Magazine article Teacher Librarian

The Civic Mission of Schools: Key Ideas in a Research-Based Report on Civic Education in the US

Magazine article Teacher Librarian

The Civic Mission of Schools: Key Ideas in a Research-Based Report on Civic Education in the US

Article excerpt

A NEW REPORT SPONSORED BY THE CARNEGIE CORPORATION OF NEW YORK AND CIRCLE (CENTER FOR INFORMATION AND RESEARCH ON CIVIC LEARNING AND ENGAGEMENT) REVIEWS AND INTERPRETS RESEARCH ON SCHOOL-BASED CIVIC EDUCATION IN THE UNITED STATES OF AMERICA. FIFTY-SIX LEADING EXPERTS PROVIDED THE CONTENT OF THE REPORT, REVIEWED AND MODIFIED THE DRAFT OF IT, AND ENDORSED IT.

Copies of the report, The civic mission of schools are available free of charge on the World Wide Web: www.civicmissionofschools.org. This Digest summarizes key aspects of the report: (1) the goals of civic education in schools; (2) promising practices in the teaching of civics/government in a democracy; and (3) selected recommendations for school administrators and policymakers.

GOALS OF CIVIC EDUCATION

The mission of schools-based civic education is to develop competent citizens who have the knowledge, skills and attitudes necessary to participate responsibly and effectively in the political and civic life of a democracy. Competent and responsible citizens:

* are informed and thoughtful about the principles and practices of democracy;

* participate in their communities through membership in voluntary civil associations;

* act politically to accomplish public purposes; and

* have moral and civic virtues, such as responsibility of the common good.

PROMISING PRACTICES IN TEACHING AND LEARNING

The civic mission of schools presents six research-based practices that can increase the civic knowledge and engagement of students.

First, emphasize formal instruction in government, history, law and democracy. Students perform better on tests of civic knowledge and skills if they experience extensive and detailed teaching and learning of core principles in the theory and practice of constitutional democracy (Niemi & Junn, 1998). Moreover, there is a strong relationship between civic knowledge and various attributes of democratic citizenship, such as a propensity for political interest, civic/political engagement, political tolerance and commitment to the common good (Delli Carpini & Keeter, 1997; Nie, Junn & Stehlik-Barry, 1996; Putnam, 2000; Torney-Purta and others, 2001).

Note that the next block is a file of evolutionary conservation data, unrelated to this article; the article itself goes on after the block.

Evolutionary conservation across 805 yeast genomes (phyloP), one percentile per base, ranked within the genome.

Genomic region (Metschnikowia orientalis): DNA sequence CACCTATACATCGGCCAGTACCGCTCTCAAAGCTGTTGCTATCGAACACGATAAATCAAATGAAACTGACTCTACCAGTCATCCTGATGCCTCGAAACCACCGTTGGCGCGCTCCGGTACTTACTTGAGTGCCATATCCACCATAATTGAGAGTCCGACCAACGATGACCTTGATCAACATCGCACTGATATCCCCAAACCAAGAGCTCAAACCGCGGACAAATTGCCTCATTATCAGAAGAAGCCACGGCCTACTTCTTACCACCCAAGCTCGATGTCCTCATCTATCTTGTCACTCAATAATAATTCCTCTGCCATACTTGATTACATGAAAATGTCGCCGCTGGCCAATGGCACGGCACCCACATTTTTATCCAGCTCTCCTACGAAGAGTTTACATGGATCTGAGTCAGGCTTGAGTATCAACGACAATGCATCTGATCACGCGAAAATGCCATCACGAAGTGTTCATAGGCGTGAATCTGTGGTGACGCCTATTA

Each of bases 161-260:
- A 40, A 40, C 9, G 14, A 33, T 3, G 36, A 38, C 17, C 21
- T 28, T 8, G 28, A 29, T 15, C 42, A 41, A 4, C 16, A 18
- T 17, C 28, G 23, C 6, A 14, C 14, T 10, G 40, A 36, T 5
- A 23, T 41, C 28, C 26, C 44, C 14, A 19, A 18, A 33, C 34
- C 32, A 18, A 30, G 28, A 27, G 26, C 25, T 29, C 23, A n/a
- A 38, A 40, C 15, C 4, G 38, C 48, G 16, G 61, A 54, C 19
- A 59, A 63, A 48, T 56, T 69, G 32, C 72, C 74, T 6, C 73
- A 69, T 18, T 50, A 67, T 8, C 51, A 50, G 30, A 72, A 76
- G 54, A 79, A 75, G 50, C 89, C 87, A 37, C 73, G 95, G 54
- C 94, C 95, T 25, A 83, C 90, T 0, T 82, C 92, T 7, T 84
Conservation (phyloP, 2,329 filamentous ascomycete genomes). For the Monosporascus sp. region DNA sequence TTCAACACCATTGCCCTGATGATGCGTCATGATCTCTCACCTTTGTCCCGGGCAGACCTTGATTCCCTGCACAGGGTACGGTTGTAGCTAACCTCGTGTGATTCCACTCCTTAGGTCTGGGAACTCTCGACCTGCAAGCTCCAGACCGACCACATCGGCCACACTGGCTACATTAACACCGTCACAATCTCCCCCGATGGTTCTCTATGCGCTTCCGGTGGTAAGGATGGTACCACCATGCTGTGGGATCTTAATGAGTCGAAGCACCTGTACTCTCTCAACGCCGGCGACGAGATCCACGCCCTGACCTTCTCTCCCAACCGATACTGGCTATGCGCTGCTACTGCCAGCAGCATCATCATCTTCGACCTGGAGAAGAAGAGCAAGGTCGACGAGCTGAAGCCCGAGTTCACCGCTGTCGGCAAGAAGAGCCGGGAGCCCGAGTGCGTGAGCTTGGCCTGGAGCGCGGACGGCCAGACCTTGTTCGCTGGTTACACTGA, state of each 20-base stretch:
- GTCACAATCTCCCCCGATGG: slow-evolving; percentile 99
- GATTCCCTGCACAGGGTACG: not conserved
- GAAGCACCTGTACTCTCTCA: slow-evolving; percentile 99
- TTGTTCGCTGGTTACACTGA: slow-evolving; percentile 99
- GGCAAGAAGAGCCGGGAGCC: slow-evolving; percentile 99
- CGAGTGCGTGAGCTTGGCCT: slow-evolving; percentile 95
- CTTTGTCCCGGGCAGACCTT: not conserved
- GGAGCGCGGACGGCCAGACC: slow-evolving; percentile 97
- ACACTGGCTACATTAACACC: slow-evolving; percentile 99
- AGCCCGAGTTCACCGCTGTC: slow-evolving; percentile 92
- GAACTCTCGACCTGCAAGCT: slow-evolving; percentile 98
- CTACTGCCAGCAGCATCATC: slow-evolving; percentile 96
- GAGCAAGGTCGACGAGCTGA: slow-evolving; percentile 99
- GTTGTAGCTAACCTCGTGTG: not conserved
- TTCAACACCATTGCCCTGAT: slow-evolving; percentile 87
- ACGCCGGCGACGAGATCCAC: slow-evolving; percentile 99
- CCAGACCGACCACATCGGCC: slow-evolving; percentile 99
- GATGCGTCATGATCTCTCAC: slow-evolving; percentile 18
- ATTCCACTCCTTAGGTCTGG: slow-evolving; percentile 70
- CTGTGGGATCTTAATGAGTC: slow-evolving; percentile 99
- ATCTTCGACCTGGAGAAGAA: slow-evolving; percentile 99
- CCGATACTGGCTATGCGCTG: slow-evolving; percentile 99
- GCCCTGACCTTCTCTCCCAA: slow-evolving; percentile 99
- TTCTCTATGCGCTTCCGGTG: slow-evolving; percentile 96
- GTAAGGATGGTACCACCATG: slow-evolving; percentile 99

Second, extensively incorporate into the classroom discussions of current issues and events--local, national and international--that students perceive to be important in their lives. If these discussions are open to free expression of diverse perspectives and opinions, then they are more likely to have a positive effect on civic learning and achievement of core characteristics of democratic citizenship (Baldi and others, 2001; Niemi & Junn, 1998; Torney-Purta and others, 2001).

Third, provide students with ample opportunities to apply formal civic learning in the classroom to community service projects that are connected to the school curriculum. The service-learning activities that am most effective in achieving the goals of civic education are those that are linked emphatically to civics content and processes. Also, they engage students in briefing and debriefing activities that enable them to place their service-learning projects into a civic/political context and to derive maximum civic learning from them (Billig, 2002).

Fourth, offer extracurricular activities that provide opportunities for students to be involved in their schools and communities. There is a strong, positive relationship between democratic participatory experiences in the school and community and student achievement of the skills and dispositions of democratic citizenship (Baldi and others, 2001; Niemi et Junn, 1998; Putnam, 2000; Torney-Purta and others, 2001).

Fifth, encourage students to participate in school governance. If students have more opportunities to participate democratically in the management of their own classrooms and schools, they are more likely to achieve the civic skills and attitudes of citizenship in a democracy (Baldi and others, 2001 ; Niemi & Junn, 1998; Torney-Purta and others, 2001). …

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